Charley Pride at 84 looks as fit as ever, with broad shoulders bolstering a hefty, but not overweight, frame. The former pro baseball pitching prospect still appears to have enough grip and grind to fire one down the middle of the strike zone, and would certainly not embarrass himself if he threw the ceremonial first pitch before a Major League game. Small wonder why the Country Music Hall of Fame member can keep up a busy touring schedule that would test the mettle of most half his age and never even hints at retiring. In fact, he has a new record to tout.
On July 7, Pride releases his first full-length studio album in six years, appropriately titled “Music in My Heart.” The record includes the title track along with his cover of Merle Haggard’s “The Way It Was in ’51” and “You Lied to Me,” written by his longtime buddy Bill Anderson. “I had never recorded a song by Bill,” he states with some amazement. “But I am happy to have one on here.”
Pride shares another reason to be pleased. Plainly speaking, he can still bring it vocally, and that’s not his assessment. He hears it from fans after every show. “People come up to me and say, ‘You haven’t lost nothing. Your voice is just as good as when you were 30 years old.’ I’m not sure about that last part,” he laughs, “but you keep hearing that and you mark it down. I’m sure people come to a show thinking, ‘What is he going to sound like after all these years?’ So, it’s nice when they tell you that they still like what you do.”
Pride maintains equal enthusiasm for his work. Recording is very much in the ball game for him, despite the notion that he hasn’t cut an album since “Choices” in 2011. “That’s not anything we meant to do deliberately,” Pride says of the gap between records. “That’s just how long it took. I like recording. They have so many digital things now in the studio and it’s just wonderful. In my time,” he continues after a pause, “the 24-track studio was the big thing.”
A purist at heart, he admits that he still prefers to “stick to the basics” when recording. “What I would love to do is cut things the way we used to at [RCA] Studio B. That’s where I wanted to cut this album, but it didn’t work out that way. I liked the studio we used, though.” The famed Studio B was home to Pride’s classic singles “All I Have to Offer You (Is Me),” which became his first No. 1 hit, “The Easy Part’s Over,” his signature tune “Kiss an Angel Good Mornin’” and many others. During the height of his career in the 1970’s and early 1980’s, Pride scored 29 No. 1 country singles, placing him in the top 10 all time.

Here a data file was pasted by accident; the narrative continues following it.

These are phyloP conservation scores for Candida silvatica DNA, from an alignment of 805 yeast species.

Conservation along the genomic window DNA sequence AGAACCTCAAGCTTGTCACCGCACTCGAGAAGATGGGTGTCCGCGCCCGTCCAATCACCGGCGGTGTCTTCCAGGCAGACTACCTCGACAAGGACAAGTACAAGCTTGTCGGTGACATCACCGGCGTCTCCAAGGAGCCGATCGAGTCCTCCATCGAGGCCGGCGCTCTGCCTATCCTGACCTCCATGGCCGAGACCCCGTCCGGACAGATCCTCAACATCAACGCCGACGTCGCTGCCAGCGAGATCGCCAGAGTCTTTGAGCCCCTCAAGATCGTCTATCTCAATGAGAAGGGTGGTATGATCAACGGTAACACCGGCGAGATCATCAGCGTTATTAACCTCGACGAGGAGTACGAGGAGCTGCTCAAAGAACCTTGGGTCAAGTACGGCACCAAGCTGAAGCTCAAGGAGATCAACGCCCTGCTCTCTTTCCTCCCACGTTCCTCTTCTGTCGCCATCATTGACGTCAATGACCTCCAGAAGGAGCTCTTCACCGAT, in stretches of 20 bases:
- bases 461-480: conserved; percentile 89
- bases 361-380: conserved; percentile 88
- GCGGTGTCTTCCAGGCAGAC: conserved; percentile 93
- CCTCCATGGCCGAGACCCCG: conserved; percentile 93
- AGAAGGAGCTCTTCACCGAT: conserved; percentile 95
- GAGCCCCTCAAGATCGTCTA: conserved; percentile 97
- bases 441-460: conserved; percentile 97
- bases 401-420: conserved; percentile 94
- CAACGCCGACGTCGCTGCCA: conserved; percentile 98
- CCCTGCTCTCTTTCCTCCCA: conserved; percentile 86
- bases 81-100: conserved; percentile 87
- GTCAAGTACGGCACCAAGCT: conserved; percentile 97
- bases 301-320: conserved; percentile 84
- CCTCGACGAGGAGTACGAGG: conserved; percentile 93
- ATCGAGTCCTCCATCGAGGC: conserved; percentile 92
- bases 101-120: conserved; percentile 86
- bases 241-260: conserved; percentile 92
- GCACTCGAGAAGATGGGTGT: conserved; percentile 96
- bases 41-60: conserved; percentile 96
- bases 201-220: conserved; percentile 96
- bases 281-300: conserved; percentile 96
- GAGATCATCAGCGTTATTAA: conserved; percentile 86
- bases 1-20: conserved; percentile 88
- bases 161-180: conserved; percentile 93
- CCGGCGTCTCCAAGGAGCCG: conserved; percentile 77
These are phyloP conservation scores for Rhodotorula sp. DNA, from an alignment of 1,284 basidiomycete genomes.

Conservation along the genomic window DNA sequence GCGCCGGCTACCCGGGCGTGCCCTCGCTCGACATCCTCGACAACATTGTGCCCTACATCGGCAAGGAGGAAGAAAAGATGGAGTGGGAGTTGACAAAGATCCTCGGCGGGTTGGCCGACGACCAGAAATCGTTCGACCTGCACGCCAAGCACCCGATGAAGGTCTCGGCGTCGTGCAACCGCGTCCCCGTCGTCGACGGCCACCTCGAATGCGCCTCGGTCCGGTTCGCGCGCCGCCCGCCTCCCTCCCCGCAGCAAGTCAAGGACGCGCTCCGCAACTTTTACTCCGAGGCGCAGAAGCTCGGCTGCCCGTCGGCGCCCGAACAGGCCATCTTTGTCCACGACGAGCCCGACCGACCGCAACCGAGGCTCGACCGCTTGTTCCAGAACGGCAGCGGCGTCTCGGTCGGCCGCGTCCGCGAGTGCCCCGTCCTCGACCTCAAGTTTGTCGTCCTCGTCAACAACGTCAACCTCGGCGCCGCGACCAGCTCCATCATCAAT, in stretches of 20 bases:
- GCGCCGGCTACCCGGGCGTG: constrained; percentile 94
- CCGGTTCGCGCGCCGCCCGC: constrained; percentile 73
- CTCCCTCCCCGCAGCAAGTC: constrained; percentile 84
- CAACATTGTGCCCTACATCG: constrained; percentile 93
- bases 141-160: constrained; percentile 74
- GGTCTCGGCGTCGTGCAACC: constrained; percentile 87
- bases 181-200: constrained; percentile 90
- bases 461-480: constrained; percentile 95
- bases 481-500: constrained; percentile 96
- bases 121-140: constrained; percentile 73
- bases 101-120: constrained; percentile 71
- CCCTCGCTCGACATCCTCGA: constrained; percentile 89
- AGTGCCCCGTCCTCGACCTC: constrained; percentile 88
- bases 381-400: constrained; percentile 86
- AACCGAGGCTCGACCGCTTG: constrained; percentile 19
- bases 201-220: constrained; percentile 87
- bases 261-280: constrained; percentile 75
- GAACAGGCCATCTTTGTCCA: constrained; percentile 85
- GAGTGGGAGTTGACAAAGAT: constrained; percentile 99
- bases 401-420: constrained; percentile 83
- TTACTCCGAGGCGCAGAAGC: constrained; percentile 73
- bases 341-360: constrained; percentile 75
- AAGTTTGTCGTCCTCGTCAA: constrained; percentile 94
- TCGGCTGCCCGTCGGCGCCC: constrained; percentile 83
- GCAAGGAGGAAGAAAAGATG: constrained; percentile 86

For “Music in My Heart,” Pride includes a selection from the “Kiss An Angel Good Mornin’” writer, the late Ben Peters, “Natural Feeling for You.” Pride also includes a pair from one of his favorite writers, “Country” Johnny Mathis (as opposed to the “Chances Are” singer): the title tune and “Make Me One More Memory.” Pride recorded some early tunes by Mathis, but amazingly didn’t realize it at the time. “My producer ‘Cowboy’ Jack Clement picked every song I did,” Pride recalls. “So, a lot of times, I didn’t know who the writer was. All that mattered to me was do I like the song and is it my style. I was trying to remember if I ever met Country Johnny Mathis and I’m sure I did at some point. I have done a lot of songs by him.”
As for “The Way It Was in ’51,” Pride notes, “I didn’t know Merle wrote that. I knew he recorded it. That was one of the songs they sent to me and I liked it. They sent me about 40 songs,” he adds, “and we kept 13 on there.”
It has been a remarkable career for the Mississippi native, who achieved his success against the challenging and often cruelest obstacle of all, his race. He remains the only African-American to win the CMA Entertainer of the Year honor, taking home the prize in 1971. His life story would beg for a movie treatment and such a project has been rumored for some time. About six years ago, reports surfaced that Dwayne “The Rock” Johnson was slated to star as Pride, but that has never come to fruition.
“The movie of my life should have been made by now,” Pride concedes. “For what I have accomplished, and in the music that I have achieved it in, and the uniqueness that I am, you would think it would be a good story.” It’s a point that’s tough to argue and perhaps we’ll see that movie one day, whether on the big screen or the smaller confines of television. Until then, Pride will keep motoring along, on the road and in the studio.
Pride celebrated 50 years of entertaining in 2016 and, as such, would have every reason to slow down or hang up his touring hat altogether. But don’t place your bets on the latter. “I don’t want to retire,” he says flatly. “We try to do about 45 dates a year, and we still go to Canada and England and places like that. I am blessed to have this new album out, and I like what has come out of this record. I think it is traditional Charley Pride.” No need to ask for anything more.